Hmmm mandrake 8 uses a different algorithm... not md5... outputs 34 
characters, $ and / included (i think DES outputs alpha-numeric only. not 
sure though). I sent an e-mail to a mandrake mailing list, until then here's 
what I wrote before I actually looked at my /etc/shadow file. Should work for 
other distros...

On Thursday 04 October 2001 09:41 pm, you wrote:
> First off, if you don't already know, the linux passwords are stored in the
> /etc/passwd file (unless you have a shadow suite installed, in which case
> /etc/shadow would be a good bet.) Basing this on a shadow file, the file is
> a text document with one user per line. The entries are stored in the
> following format:
> username:passwd:last:may:must:warn:expire:disable:reserved. All you really
> need for changing the password is the passwd section, although the other
> sections could be useful.
> The password is not stored as plaintext, has been crypted (may be a new
> word...). Now, if you aren't familier with crypt, it is based on the DES,
> which is a symetrical algorithm. The password (called salt in this case) is
> a two character string chosen from [a-zA-Z0-9./]. This means there are
> (getting calculator out...) ((2)26+10+2)squared=4096 possible versions of
> the string.
> Now I don't know if a different salt is used for each user or if it is
> uniform throughout. I'll put together a script that crypts my password with
> every salt string possible and checks it against my shadow file, then tries
> that salt with other passwords on my box. Fun project.
> So basically, you would have to find the correct salt, crypt the new
> password, then use PHP's file functions to manipulate the passwd/shadow
> file- which brings up yet another problem- security. Do you really want to
> give PHP access to your passwd/shadow file??? Also, if I were you I would
> verify their old password too... just in case bob tries to change sue's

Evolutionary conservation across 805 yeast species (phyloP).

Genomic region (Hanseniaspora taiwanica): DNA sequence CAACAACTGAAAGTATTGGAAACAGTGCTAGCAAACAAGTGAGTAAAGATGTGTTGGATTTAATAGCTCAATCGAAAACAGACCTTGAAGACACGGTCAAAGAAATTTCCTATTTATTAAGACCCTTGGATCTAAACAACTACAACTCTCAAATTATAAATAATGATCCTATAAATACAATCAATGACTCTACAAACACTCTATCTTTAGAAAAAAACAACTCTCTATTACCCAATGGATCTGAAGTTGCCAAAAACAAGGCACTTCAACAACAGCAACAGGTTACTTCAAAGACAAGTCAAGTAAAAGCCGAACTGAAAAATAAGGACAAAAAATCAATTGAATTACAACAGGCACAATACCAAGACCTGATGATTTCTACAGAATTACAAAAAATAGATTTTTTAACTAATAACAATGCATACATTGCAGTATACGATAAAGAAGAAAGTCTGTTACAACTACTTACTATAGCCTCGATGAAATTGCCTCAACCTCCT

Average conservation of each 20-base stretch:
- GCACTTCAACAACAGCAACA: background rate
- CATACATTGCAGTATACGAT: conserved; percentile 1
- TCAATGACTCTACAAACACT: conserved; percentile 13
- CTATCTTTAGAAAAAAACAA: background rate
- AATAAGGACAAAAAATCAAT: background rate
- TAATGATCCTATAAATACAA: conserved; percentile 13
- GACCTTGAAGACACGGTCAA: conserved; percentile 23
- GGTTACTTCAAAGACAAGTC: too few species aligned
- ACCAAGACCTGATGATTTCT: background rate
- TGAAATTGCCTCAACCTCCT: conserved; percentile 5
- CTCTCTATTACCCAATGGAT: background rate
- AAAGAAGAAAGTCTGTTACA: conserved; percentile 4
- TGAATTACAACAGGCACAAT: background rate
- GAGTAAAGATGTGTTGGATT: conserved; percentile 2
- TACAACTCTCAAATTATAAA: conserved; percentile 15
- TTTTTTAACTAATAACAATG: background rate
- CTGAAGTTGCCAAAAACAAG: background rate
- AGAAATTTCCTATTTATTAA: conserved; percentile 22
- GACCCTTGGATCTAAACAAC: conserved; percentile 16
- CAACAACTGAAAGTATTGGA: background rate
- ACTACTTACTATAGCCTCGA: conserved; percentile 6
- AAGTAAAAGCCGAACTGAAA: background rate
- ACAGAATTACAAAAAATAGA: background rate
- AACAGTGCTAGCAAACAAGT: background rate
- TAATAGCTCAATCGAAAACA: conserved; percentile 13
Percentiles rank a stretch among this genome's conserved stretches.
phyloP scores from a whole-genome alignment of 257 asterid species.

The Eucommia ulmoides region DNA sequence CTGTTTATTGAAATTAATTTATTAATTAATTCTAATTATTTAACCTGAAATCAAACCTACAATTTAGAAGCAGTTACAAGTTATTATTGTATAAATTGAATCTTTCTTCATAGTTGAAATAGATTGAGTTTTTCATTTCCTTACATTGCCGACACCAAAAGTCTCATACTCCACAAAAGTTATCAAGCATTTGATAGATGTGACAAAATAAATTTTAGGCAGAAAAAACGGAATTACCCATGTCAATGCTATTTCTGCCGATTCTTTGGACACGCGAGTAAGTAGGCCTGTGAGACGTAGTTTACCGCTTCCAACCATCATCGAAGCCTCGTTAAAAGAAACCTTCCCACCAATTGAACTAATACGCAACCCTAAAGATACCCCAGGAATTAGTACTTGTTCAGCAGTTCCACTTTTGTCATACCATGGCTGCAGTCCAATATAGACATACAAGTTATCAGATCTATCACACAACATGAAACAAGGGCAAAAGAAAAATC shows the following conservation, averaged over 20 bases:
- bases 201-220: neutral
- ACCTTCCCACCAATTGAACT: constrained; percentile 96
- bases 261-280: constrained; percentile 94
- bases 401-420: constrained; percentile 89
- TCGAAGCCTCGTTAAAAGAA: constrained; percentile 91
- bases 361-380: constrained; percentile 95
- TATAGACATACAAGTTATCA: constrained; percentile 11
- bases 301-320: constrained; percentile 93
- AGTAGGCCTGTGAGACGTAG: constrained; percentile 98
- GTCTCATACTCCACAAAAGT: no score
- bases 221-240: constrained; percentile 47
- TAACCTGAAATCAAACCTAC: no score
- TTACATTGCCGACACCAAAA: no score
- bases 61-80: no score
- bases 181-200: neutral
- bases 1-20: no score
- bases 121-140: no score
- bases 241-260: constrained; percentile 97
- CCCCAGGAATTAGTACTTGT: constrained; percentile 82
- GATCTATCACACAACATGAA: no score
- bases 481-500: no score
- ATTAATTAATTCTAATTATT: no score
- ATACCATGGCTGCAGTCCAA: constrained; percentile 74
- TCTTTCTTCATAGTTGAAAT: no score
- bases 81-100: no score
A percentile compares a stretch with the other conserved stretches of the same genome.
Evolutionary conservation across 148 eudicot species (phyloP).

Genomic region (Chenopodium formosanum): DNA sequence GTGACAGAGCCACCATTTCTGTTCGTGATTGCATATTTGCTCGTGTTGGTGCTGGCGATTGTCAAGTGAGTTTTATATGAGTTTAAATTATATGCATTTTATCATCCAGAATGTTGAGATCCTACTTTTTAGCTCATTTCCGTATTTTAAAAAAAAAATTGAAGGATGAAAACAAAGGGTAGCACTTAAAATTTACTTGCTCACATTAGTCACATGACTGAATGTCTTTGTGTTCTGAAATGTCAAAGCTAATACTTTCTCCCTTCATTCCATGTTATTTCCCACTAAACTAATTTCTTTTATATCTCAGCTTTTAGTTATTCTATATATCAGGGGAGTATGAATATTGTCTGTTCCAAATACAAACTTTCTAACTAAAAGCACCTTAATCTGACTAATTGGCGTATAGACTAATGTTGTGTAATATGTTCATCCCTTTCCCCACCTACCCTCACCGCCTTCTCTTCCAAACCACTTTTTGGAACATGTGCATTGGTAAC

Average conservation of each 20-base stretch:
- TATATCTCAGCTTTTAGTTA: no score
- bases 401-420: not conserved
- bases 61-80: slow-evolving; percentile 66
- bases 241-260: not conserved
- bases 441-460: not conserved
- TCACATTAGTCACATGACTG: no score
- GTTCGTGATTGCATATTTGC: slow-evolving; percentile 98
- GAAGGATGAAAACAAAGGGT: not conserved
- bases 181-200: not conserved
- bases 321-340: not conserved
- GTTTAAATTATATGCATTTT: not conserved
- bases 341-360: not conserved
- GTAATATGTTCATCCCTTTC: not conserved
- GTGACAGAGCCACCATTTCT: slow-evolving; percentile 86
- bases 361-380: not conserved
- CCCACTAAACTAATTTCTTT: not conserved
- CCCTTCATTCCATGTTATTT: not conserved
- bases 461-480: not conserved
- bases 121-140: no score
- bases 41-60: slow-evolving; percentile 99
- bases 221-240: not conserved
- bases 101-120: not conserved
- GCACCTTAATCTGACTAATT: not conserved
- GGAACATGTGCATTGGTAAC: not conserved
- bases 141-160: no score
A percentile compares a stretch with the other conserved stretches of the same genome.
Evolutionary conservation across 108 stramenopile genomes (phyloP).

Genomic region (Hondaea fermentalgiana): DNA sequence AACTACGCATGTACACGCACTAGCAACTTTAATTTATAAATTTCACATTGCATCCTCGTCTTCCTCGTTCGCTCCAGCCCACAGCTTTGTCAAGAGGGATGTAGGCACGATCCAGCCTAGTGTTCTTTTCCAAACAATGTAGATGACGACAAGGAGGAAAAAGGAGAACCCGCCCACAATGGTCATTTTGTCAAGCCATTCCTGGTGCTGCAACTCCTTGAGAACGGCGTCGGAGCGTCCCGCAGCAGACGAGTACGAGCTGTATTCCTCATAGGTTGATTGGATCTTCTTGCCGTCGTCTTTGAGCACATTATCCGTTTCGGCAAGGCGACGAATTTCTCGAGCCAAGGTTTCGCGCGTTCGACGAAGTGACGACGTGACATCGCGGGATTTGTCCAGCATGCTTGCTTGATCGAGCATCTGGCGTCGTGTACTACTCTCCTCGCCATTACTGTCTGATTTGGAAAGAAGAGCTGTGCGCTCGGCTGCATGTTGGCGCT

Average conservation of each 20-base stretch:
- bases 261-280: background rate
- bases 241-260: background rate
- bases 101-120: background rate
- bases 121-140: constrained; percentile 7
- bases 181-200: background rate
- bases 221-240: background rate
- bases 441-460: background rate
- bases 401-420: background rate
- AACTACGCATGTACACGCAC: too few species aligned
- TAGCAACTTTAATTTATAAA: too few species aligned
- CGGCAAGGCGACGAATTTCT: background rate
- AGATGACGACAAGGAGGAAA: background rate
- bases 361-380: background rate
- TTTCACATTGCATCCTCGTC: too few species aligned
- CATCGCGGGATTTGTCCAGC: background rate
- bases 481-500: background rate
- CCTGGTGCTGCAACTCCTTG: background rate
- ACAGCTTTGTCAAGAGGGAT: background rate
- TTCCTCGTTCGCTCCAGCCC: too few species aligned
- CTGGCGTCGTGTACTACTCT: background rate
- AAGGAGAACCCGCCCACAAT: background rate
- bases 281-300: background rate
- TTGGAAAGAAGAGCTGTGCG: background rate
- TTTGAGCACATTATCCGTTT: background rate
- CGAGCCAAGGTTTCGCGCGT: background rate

> password.
> If anything in here is outdated or just plain wrong please tell me.
> Evan Nemerson
> PS i thought /usr/bin/md5 should exist so here:
> #!/usr/local/bin/php -q
> <?php
> unset($argv[0]);
> echo md5(trim(implode(" ",$argv)))."\n";
> ?>
> On Thursday 04 October 2001 07:28 pm, you wrote:
> > What is the best way to change linux passwords using a web .PHP
> > interface? I currently allow FTP access to php enabled webhosting sites;
> > which use safe mode, thus use real linux accounts.
> >
> > Thus far I thought I would:
> >
> > Write a real short C program which would call allow to go
> >         setpasswd <username> <passwd>
> >         passwd could perhaps be the crypt() version to provide better
> > security? it would just call passwd, and ensure that username is not
> > 'root' and a few other accounts ;)
> >
> > Then I would put that program within the directory of executables allowed
> > in safe mode. And just have a plain http post form to update the
> > password, running over HTTPS.
> >
> > Does this seem a good plan ... or are there better?
> >
> > It also begs the question; how do I authenticate an account using php ...
> > to login to their 'change password' feature? I have already spent alot of
> > time trying to merge password files for different uses; Windows
> > shares, Linux ones, for samba, and this and that, so it'd be nice to now
> > have yet another passwd file :)
> >
> > Siggy
#!/usr/local/bin/php -q


$password["plain"] = "plaintext password here. sorry no example today ;)";
$password["cipher"] = "and the ciphertext version here from the /etc/shadow or /etc/passwd file";

$chars = Array("a","b","c","d","e","f","g","h","i","j","k","l","m","n","o","p","q","r","s","t","u","v","w","x","y","z","A","B","C","D","E","F","G","H","I","J","K","L","M","N","O","P","Q","R","S","T","U","V","W","X","Y","Z","0","1","2","3","4","5","6","7","8","9","/",".");

foreach($chars as $alpha) {
	foreach($chars as $beta) {

foreach($slt as $salt){
	if($done==0) {
		if($cipher == $password["cipher"]) {
			echo "SALT: $salt\n";
echo "\n"; ?>
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